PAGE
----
Speaking of daylight, the villain death in The Living Daylights was ironically at nighttime, and it was just anti-climatic and unimpressive. Partly because the villain had no characterization at all, but I think the sequence was just poorly done. A very unimpressive finale - the ultimate climax in TLD is definitely the Inflight Fight sequence. Poor villains is what drags The Living Daylights down - otherwise it's a fantastic movie.

    Also, why does John Glen have Bond get startled by small creatures (usually birds) in every single one of his films? lol It's repetitive and annoying.

    LOL! :))

    Thank you for reminding me of The Living Daylights!
  • This is something that I have ruminated on since 2012. Many fans think that SKYFALL is among the darker in tone 007 films, and that might be so. However, is SKYFALL literally the darkest in the series?

    What I mean, is the film's lighting, and many nighttime settings. After a bright and beautiful pre-title sequence, SKYFALL seems to become a bit dreary and gloomy. The new M16 building is a bit darkened, too. Later, starting immediately after James Bond's quip, "Brave New World," is it the longest running time to feature purely nighttime vistas in any 007 film? The dark of night finally breaks at the boat's traveling to Silva's island, with an almost over-exposed brightness (perhaps this is done on purpose? The contrasts?) Light and Dark. New and old. Themes of this film?

    Finally, Act 3 is among only a few James Bond movies to have its finale (and battle with the main villain) happen in the dark of night (joining Live and Let Die, Tomorrow Never Dies, and You Only Live Twice).

    I am not making a critique of this, it's just that this matter sticks out for me. I prefer the bright, colorful vistas, but the cinematography in SKYFALL is of the highest quality, and the look of the film is distinct.

    What do you think of this? Are the nighttime vistas and tone of SKYFALL a purposeful artistry?

    Excellent observation. I'd never really thought of it before, but you may well be right--SF may have the highest percentage of literally dark footage of all the Bond films. I wonder which film would come in second?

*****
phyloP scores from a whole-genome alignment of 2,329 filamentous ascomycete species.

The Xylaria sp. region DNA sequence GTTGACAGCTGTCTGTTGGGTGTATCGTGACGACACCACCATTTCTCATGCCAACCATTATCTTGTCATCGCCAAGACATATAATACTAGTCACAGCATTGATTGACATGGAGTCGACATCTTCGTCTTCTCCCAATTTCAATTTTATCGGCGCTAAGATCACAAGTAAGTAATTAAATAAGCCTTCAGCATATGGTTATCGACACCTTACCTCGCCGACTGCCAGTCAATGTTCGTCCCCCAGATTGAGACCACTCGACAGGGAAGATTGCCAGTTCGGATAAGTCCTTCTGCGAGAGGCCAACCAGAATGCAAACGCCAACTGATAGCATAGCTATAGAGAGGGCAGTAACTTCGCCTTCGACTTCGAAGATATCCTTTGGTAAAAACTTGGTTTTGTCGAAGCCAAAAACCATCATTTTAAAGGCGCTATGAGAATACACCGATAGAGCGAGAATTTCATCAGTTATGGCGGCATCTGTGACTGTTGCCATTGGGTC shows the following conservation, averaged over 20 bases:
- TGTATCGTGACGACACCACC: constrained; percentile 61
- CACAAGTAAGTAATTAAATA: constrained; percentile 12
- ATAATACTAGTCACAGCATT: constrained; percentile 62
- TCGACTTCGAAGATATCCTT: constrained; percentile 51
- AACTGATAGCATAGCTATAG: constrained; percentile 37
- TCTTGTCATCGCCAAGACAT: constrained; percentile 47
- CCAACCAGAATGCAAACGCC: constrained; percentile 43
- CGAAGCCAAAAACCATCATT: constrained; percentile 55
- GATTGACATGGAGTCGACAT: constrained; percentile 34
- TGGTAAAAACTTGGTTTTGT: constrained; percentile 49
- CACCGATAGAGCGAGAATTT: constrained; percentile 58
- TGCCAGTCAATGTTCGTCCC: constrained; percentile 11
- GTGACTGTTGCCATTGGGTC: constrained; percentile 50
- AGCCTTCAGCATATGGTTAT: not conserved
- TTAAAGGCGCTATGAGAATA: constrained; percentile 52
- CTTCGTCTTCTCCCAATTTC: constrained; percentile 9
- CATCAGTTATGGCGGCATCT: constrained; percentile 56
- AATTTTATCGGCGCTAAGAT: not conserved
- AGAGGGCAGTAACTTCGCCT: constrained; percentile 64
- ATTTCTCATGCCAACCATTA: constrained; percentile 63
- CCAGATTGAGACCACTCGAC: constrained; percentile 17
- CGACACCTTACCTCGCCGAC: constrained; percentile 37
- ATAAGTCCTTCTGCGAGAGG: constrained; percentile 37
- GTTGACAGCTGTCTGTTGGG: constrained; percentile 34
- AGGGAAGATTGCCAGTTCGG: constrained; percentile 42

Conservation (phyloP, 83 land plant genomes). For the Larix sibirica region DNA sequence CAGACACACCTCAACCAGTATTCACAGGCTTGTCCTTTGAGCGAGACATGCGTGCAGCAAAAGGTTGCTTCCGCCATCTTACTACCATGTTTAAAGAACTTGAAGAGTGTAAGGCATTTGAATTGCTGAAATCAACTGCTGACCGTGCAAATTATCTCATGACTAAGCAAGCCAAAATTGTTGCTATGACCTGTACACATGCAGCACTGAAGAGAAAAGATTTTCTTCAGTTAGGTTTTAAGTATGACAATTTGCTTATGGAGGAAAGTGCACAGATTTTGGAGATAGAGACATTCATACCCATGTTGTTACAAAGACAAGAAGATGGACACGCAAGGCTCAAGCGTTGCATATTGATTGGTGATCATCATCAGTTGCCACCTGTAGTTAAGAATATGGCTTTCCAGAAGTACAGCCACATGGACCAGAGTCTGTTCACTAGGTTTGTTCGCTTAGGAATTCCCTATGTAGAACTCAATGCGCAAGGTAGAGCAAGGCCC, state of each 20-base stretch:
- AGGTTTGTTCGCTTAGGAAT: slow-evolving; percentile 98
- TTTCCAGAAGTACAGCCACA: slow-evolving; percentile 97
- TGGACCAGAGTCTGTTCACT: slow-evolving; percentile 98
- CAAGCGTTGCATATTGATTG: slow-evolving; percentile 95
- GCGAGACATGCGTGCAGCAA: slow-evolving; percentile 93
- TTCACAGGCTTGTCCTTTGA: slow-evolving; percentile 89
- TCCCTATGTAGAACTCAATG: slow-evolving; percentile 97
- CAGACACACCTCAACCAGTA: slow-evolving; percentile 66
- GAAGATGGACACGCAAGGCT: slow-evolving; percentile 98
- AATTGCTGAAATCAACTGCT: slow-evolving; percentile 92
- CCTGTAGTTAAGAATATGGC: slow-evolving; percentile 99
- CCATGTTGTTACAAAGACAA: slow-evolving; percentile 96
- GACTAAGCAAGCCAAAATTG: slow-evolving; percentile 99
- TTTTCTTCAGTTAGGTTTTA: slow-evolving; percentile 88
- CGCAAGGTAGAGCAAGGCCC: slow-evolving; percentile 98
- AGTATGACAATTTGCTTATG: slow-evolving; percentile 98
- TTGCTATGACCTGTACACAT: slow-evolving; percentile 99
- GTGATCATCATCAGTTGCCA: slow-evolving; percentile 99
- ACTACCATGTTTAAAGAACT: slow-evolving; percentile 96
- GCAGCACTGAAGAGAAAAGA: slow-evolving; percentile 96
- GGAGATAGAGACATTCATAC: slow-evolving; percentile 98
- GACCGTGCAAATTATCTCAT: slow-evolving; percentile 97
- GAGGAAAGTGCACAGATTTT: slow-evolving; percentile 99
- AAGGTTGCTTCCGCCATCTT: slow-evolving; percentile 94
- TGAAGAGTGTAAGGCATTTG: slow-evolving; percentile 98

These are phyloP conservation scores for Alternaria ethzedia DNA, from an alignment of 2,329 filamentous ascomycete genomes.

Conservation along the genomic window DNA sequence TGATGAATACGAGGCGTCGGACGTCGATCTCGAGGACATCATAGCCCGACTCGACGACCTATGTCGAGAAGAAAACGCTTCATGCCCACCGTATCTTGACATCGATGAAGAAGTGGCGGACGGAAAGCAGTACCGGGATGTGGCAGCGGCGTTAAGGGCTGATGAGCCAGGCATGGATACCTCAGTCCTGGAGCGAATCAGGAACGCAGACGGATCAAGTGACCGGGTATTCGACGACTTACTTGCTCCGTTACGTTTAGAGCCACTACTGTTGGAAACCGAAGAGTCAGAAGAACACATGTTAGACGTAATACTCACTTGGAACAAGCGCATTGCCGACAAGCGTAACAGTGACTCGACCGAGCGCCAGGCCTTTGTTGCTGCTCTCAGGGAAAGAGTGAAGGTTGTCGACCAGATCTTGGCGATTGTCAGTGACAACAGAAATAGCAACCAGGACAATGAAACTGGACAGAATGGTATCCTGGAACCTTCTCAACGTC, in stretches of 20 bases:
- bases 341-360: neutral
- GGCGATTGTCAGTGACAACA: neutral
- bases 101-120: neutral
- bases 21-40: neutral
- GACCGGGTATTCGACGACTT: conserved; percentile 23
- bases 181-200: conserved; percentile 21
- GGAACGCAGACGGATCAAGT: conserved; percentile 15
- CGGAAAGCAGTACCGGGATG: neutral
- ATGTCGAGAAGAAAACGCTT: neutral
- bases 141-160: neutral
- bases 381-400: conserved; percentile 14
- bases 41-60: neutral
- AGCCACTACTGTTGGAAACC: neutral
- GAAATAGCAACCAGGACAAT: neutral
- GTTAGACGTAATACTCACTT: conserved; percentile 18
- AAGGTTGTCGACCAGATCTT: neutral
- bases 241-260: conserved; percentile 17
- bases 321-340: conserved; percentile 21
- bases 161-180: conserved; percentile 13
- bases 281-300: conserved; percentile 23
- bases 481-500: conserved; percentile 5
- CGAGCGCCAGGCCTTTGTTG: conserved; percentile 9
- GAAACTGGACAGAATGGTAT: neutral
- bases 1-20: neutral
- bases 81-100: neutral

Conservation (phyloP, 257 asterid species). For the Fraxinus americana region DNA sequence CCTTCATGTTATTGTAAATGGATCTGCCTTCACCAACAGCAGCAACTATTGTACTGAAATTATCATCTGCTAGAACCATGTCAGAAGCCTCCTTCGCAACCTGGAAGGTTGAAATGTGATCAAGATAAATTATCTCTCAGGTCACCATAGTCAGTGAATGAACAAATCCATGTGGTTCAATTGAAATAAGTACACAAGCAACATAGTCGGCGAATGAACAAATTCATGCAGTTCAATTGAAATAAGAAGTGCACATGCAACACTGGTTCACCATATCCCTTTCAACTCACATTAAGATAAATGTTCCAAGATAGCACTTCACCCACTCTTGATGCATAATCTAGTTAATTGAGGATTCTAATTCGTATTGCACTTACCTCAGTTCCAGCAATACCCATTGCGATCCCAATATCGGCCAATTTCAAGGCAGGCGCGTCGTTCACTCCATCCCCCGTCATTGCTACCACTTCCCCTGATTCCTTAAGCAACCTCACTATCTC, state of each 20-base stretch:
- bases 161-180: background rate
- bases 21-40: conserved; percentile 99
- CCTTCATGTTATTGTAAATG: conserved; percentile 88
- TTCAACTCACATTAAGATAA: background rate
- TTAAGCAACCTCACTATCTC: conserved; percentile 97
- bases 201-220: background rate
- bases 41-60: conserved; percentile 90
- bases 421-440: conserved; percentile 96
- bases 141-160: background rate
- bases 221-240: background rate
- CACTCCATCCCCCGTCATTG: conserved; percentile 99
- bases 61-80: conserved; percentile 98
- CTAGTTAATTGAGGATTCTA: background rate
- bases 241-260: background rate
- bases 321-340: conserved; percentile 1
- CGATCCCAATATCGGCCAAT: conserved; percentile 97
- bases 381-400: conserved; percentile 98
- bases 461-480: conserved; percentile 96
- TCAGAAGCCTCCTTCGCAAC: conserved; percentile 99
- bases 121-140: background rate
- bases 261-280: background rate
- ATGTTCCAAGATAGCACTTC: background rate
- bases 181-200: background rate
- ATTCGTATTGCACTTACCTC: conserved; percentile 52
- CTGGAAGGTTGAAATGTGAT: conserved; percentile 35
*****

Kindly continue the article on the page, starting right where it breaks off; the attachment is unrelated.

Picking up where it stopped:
• Thunderball007Thunderball007 United States
    edited October 2015 Posts: 306
    This is something that I have ruminated on since 2012. Many fans think that SKYFALL is among the darker in tone 007 films, and that might be so. However, is SKYFALL literally the darkest in the series?

    What I mean, is the film's lighting, and many nighttime settings. After a bright and beautiful pre-title sequence, SKYFALL seems to become a bit dreary and gloomy. The new M16 building is a bit darkened, too. Later, starting immediately after James Bond's quip, "Brave New World," is it the longest running time to feature purely nighttime vistas in any 007 film? The dark of night finally breaks at the boat's traveling to Silva's island, with an almost over-exposed brightness (perhaps this is done on purpose? The contrasts?) Light and Dark. New and old. Themes of this film?

    Finally, Act 3 is among only a few James Bond movies to have its finale (and battle with the main villain) happen in the dark of night (joining Live and Let Die, Tomorrow Never Dies, and You Only Live Twice).

    I am not making a critique of this, it's just that this matter sticks out for me. I prefer the bright, colorful vistas, but the cinematography in SKYFALL is of the highest quality, and the look of the film is distinct.

    What do you think of this? Are the nighttime vistas and tone of SKYFALL a purposeful artistry?